Roanoke College poll: Trump closing gap among Virginia voters

(WYMT)
Published: Sep. 22, 2016 at 7:32 AM EDT
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The latest Roanoke College poll shows Republican Presidential nominee Donald Trump closing the gap, but still trailing behind Democrat Hillary Clinton among likely voters in Virginia.

The poll, released Thursday morning, interviewed 841 likely voters in Virginia between September 11 and September 20 and has a margin of error of +3.4 percent.

Republican Presidential nominee Donald Trump has cut more than half of Democrat Hillary Clinton’s lead in a month, but still trails by seven percent among likely voters in Virginia (44 percent-37 percent), according to the poll.

Libertarian Gary Johnson remained steady with 8 percent of likely voters, and Green Party candidate Jill Stein dropped to 1 percent, while 9 percent remain undecided.

In a two-way match-up, Clinton’s lead extends to 11 points (51 percent-40 percent). Clinton led by 16 in the August Roanoke College Poll (48 percent-32 percent).

With the percentage of undecided voters remaining steady, Clinton’s vote share declined by 4 percent since August while Trump’s share increased by 5 percent.

The primary differences in level of support over the past month are ideological moderates, where Clinton’s lead has declined from 57 percent-22 percent in August to 45 percent-29 percent currently and partisan Independents, where Clinton still leads (37 percent-29 percent) but by a smaller margin than in August (43 percent-25 percent).

Clinton still claims the support of 88 percent of Democrats, while Trump has inched to 81 percent. Both of those are within the margin of error with August.

Still, there is no love-fest for either candidate. Clinton’s favorable ratings (38 percent favorable; 49 percent unfavorable) declined marginally from August, while Trump’s improved somewhat, but are still quite low (27 percent favorable; 58 percent unfavorable).

Vice-presidential candidate and U.S. Senator for Virginia Tim Kaine is viewed favorably by a majority (51 percent) of respondents. Republican vice-presidential candidate Gov. Mike Pence of Indiana has a favorable rating of 33 percent, but one-third (33 percent) don’t know enough about him to have an opinion.

As is typical, economic issues were thought to be most important by a plurality of voters (29 percent), and those voters favored Trump by a 48 percent-32 percent margin. A relatively large number of other issues caught the attention of respondents, and most of those issues cut in favor of Clinton.

Clinton was preferred by likely voters to Trump on a variety of issues, including terrorism (54 percent-40 percent), health care (57 percent-34 percent), race relations (64 percent-23 percent), immigration (53 percent-41 percent), and foreign policy (63 percent-30 percent), but voters think Trump would better handle the economy (50 percent-45 percent) and firearms policy (48 percent-43 percent).

A plurality of respondents (38 percent) see Hillary Clinton’s use of a private email server when she was Secretary of State as a criminal act, while 19 percent think it was reckless, but not criminal, and 30 percent see it as a mistake or poor judgment. Only 10 percent said it not a big deal at all. Regarding her statement to the FBI about the notation of “c” on some documents, only 22 percent said they believed her claim that she thought it referred to alphabetical labeling of paragraphs and not “confidential.”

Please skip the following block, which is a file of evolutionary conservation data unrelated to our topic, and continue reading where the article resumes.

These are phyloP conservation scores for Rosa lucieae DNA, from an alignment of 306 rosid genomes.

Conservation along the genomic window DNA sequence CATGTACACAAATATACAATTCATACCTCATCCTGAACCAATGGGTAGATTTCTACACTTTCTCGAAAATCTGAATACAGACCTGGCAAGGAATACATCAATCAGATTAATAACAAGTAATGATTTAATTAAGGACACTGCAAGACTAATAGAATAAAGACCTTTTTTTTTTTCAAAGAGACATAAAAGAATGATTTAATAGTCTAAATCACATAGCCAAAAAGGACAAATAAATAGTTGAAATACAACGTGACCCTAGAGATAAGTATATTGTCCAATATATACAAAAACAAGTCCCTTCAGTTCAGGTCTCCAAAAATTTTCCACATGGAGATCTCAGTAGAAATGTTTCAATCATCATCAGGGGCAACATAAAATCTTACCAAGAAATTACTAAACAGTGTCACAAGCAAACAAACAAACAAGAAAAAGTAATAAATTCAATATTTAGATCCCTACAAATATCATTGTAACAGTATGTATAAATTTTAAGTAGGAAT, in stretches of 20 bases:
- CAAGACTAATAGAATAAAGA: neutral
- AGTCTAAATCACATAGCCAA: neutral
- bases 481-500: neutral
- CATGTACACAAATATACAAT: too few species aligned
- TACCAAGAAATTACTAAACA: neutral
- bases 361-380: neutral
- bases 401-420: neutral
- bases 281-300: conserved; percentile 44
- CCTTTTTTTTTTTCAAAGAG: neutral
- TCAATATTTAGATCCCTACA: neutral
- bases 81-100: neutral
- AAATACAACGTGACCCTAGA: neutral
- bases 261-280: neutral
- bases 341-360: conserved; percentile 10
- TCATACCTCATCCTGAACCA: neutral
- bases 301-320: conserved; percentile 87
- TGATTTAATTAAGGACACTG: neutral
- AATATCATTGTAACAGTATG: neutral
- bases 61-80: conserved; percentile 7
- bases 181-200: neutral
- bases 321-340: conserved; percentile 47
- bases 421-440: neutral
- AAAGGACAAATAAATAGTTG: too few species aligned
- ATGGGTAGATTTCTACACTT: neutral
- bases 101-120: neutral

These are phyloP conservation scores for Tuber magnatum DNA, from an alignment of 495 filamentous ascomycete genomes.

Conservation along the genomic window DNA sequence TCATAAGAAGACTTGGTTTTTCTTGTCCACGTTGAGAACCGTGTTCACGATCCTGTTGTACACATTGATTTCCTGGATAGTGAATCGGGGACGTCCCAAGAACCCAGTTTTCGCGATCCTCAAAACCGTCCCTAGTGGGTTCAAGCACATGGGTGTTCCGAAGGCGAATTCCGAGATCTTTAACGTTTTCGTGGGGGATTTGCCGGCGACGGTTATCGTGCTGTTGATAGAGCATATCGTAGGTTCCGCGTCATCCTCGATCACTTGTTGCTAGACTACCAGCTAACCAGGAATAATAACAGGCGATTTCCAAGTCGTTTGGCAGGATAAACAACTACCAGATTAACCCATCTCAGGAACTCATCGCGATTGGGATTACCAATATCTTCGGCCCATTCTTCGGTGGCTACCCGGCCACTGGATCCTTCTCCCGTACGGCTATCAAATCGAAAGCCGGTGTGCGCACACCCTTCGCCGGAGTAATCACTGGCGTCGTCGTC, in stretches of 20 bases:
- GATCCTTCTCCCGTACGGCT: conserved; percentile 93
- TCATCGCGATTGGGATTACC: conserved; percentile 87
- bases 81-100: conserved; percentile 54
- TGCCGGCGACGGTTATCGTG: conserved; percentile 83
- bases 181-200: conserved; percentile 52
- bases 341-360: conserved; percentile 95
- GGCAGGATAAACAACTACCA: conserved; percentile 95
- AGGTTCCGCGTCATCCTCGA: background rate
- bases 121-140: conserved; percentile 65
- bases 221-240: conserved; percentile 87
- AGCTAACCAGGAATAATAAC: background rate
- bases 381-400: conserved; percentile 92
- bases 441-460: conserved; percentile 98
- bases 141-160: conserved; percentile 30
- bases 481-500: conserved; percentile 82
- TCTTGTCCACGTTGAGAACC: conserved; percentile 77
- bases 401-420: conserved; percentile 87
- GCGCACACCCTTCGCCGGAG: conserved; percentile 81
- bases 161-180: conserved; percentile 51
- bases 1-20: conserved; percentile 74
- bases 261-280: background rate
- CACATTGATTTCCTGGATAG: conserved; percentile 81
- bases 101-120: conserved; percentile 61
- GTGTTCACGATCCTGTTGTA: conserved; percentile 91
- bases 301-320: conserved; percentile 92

Regarding immigration and “the wall,” one of Donald Trump’s signature issues, nearly two-thirds (64 percent) of likely voters think illegal immigrants currently in the U.S. should be allowed to stay and eventually apply for citizenship, while only 20 percent think they should be required to leave. Specifically addressing the wall, more than half (54 percent) thinks it is a bad idea.

Methodology

Interviewing for The Roanoke College Poll was conducted by The Institute for Policy and Opinion Research at Roanoke College in Salem between September 11 and September 20, 2016. A total of 841 likely voters in Virginia were interviewed. Telephone interviews were conducted in English and Spanish. The random digit dial sample was obtained from ASDE Survey Sampler and includes both Virginia landline and cell phone exchanges so that all cell phone and residential landline telephone numbers, including unlisted numbers from Virginia exchanges, had a known chance of inclusion. Cell phones constituted 35 percent of the completed interviews.

Questions answered by the entire sample of 841 likely voters are subject to a sampling error of plus or minus approximately 3.4 percent at the 95 percent level of confidence. This means that in 95 out of 100 samples like the one used here, the results obtained should be no more than 3.4 percentage points above or below the figure that would be obtained by interviewing all likely voters in Virginia who have a home telephone or a cell phone. Where the results of subgroups are reported, the sampling error is higher.

Quotas were used to ensure that different regions of the Commonwealth were proportionately represented. The data were statistically weighted for gender, race, age, and political party. Weighting was done to match the demographic groups’ representation in the 2012 Virginia exit poll. The margin of error was not adjusted for design effects due to weighting.

More information about the Poll may be obtained by contacting Dr. Harry Wilson at wilson@roanoke.edu or (540) 375-2415 or the Roanoke College Public Relations Office at (540) 375-2282.

The Roanoke College Poll is funded by Roanoke College as a public service.